Friday, March 11, 2011

Experiments in early writing

preschooler copying a father's drawing of a bus
Sam's drawing of a bus next to Mikko's drawing of same. (Can you tell which is which?)

You know how sometimes parents compare their children to other people's kids — whether intentionally or just coincidentally as such opportunities arise?

Well, lately I've been remembering how my mom swears I learned how to read at age 2, and then a certain unnamed friend online (cough, Dionna, cough)1 posted a picture of her son writing his name out legibly — and he's a good six months younger than my 3.75-year-old son.

Despite these inducements to be paranoid and pressuring, I have resisted all urges to force Mikko to step up the pace. (No, seriously! Well, ok, I did playfully check while we were making "decorations" to see if he could write his name legibly — um, no.)

So you can imagine my surprise and delight when just the other day, he suddenly spoke up and created a writing lesson out of his own head.

I was sitting at the dining room table (newly uncovered and relocated to our living room and now frequently used) making out lists of projects I'd like to complete before the baby comes. I dragged Sam into this obsessiveness, even though he kept discouraging me by saying things like, "So, are we prioritizing the things on this list?" No! It ALL must be done! ALL! (I'm pregnant. I'm in my third trimester. I give no quarter.)

Mikko was drawn to our scrawling on numerous sheets of white paper (reused backs of printed paper — don't worry), so I handed him a stack and popped him into his booster seat and gave him an extra pen.

He started talking to us about Silly Guy and how he needed to write down our address so he could draw a map.

So I started telling him our address, which is mostly numbers. I started with 7 and asked him if he knew how to draw a 7. He shook his head, so I leaned over and drew a simple one for him, pointing out that both lines were straight and what directions they went in.

He loved this and eagerly copied what I had done.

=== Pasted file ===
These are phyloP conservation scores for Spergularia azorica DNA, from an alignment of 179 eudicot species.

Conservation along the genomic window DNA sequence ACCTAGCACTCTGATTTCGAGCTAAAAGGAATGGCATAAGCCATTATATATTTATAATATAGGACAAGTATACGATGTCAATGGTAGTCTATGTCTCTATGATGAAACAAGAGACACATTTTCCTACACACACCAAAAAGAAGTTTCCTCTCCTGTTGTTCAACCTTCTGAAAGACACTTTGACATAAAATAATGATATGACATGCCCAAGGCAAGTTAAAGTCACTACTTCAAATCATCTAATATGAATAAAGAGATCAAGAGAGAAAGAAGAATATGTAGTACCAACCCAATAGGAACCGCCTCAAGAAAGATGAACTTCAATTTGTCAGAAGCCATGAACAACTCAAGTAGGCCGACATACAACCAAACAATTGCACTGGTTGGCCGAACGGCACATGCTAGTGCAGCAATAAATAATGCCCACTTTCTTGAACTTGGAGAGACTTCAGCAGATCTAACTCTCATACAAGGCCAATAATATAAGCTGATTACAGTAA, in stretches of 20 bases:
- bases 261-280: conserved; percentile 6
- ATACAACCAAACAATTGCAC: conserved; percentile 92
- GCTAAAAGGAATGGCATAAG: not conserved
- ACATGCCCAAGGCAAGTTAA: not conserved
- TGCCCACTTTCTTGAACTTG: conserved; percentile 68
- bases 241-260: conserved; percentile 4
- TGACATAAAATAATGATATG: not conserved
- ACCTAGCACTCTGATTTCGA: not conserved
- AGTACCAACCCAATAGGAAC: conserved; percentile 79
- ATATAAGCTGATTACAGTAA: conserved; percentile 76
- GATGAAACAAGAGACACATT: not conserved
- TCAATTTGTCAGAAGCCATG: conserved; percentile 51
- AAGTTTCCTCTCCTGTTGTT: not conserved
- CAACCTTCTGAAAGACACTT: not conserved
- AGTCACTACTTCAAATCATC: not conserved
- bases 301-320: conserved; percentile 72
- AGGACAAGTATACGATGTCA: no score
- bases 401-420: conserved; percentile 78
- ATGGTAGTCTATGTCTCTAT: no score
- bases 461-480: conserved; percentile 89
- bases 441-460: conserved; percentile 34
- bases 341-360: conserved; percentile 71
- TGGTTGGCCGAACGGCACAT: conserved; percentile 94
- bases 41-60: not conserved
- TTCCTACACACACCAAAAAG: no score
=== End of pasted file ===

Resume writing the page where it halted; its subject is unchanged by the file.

Then he got this big grin on his face and looked up at us. We exclaimed in our joy over his joy. "You drew a 7! I didn't know you knew how to draw a 7!"

From there, he was insatiable. We ran through our whole address, and then went on to other numbers and letters.

preschooler's beginning letters and numbers
I was writing upside-down, so I've pointed out my own writing in case you can't tell an adult was doing it.
I loved that he kept adding lines to his E. My brothers always did the same!
You can see that not being able to write an S didn't discourage him; he liked Os just as well.

Some elements were easy for him, and others less so (see Zs below, which still confuse me sometimes!), but he never seemed frustrated. I think it was because it was his own choice to be practicing it all, and we weren't pushing him to perform for us. It was all for his own pleasure in learning.

preschooler's beginning letters and numbers
You can see he was quite taken with Qs. They run up the whole left side of this page.

This little, unplanned interlude made me so glad we'd followed his lead when it came to writing. If I'd made it a lesson, I'm sure I could have, in my infinite wisdom, sucked all the joy out of it for him and negated his feeling of accomplishment. Am I saying that everybody's planned learning opportunities are that way? Not at all — just that mine tend to be!

Seriously, the biggest reward from all this for me isn't relief that Oh, whew, he's writing after all; it was seeing his big, pleased smile after every mark he'd made where he felt successful.

The next day, Sam took the idea in a different direction. He started sketching out simple drawings and leaving room for Mikko to copy.

preschooler copying a father's drawing of a horse
Horse and horse. Very Picasso.

preschooler copying a father's drawing of a ladder

preschooler copying a father's drawing of an elephant
Elephant twins. Incidentally, Sam's a good doodler, isn't he?

preschooler copying a father's drawing of an airplane
Mikko was getting tired of the game by the time they got to airplane.

So I don't have much of a point. In some ways, I wanted to post this as an idea for what you could do to amuse or educate your own little one (of whatever age — I put no pressure on what time is appropriate for learning to read and write). In other ways, I'd say to ignore that whole suggestion and just wait for your kid to tell you when it's time — you'll know what to do then!